Some things may prevent you from working on the qualification of your choice. Allow me to present a strategy to work around such obstacles.
Work on your minor qualifications in home port on duty days and during short underway periods. Perform in-rate training daily and get signed off on all of your in-rate qualifications as soon as possible.
Ask for schools, especially if you are located in San Diego or Norfolk. Ask for schools as often as possible. There are always gaps in school and NEC requirements for ships that Training Officers may be having a hard time finding a solution for. Schools and NECs make you valuable and give you something to offer that others might not have. They also give you another perspective on your role within the Navy and the command.
Use deployments to work on larger qualifications and warfare qualifications. Spend every moment possible training, learning, reading, and making connections in order to achieve the qualification. Sometimes you may have to buy someone a soda or a beer to win them over to helping you, especially if you’re, for example, a ‘topsider’ working on an engineering qualification, but it will be worth it. Unfortunately, our rates carry certain stereotypes and prejudices which must be overcome in order to get done what needs to be done.
Stand the watch. Before you’re qualified, stand under instruction, of course. But after you’re qualified, stand it. I’ve found that I’ve learned exponentially more by standing a watch than I ever did just getting trained on it.
Read and educate yourself. Read the Watch Officer’s Guide. Read SOPs, OPTASKS, OPORDS, OPLANS, NWPs, and other publications and guidances applicable to your ship. Read about history, philosophy, politics, health, social science, religion, astronomy, anything that you’re interested in. But go beyond that, and read from different perspectives. Have an open mind for those who hold opinions different from your own. Pay attention to what’s being said and how it might apply to your life at that moment. Learn to decipher fact from fiction. Think critically about what you read. Take courses on NKO to further your professional knowledge. Some of them are admittedly boring, but some are actually really worthwhile.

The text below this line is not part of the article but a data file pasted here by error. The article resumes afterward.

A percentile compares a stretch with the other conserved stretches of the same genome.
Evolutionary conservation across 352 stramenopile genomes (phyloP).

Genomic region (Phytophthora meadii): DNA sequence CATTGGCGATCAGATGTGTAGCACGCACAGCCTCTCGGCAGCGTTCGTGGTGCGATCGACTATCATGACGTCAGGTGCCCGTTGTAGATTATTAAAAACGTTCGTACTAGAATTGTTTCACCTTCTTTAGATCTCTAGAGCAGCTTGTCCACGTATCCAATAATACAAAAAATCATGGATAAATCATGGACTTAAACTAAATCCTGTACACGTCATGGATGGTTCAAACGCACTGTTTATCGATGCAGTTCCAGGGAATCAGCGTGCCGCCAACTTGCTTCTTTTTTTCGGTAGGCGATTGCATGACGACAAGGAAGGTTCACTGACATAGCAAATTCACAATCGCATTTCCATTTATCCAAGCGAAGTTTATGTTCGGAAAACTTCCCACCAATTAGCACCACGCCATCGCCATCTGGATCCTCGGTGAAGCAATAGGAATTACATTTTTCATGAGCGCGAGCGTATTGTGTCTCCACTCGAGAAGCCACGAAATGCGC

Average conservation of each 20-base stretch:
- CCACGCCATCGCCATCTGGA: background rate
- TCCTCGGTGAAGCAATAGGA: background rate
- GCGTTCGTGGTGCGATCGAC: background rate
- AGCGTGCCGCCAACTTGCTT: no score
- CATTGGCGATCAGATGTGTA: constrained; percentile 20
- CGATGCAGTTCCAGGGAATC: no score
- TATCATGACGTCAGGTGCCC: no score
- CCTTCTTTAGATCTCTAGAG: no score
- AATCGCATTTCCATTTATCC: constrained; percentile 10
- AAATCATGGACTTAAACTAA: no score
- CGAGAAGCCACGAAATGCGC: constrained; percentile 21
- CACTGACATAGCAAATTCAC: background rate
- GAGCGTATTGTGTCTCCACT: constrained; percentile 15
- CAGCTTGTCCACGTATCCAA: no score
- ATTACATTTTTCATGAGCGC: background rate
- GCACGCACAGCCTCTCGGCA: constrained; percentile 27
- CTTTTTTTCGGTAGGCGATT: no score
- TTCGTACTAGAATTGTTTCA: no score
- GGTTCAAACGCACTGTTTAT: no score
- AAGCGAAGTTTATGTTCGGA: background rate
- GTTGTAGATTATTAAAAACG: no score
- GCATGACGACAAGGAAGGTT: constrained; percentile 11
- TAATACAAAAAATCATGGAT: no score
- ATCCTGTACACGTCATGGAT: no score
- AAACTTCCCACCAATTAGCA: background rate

Keep moving along. Don’t ever be satisfied with one accomplishment for too long. Once you’ve attained one qualification, move right into the next one. Only take breaks for family.
Remember that being a sailor is a job with demanding hours and involves an extensive amount of commitment. Finding a sense of purpose can often be difficult when you’re in the midst of it. But the Navy is not the sole identifier of an individual’s life. Don’t work towards fitting the stereotype enforced upon you. Instead, work to define yourself on your own terms, both in and out of uniform. Always work towards bettering yourself and accomplishing your short-term and long-term career goals, and find meaning in everything you do. Know your role by understanding the roles of others, then work to fill the next position.
Never take “no” for an answer. If someone tells you you’re too junior to work on something, then learn it anyway. Even if it requires you learning everything in your off time, read whatever you need to, talk to the people doing that job, and learn to do it yourself. Eventually people will see that you are serious about your desire to learn, will allow you the opportunity, and you will have earned their respect by demonstrating your drive.
Taking these principles into account will prove beneficial for sailors in a Navy as increasingly diverse and demanding as our’s. But above all, you have to love it. Otherwise you’re just wasting your time. For me, I began to love it when I started following these rules. Hopefully it will be the same for you.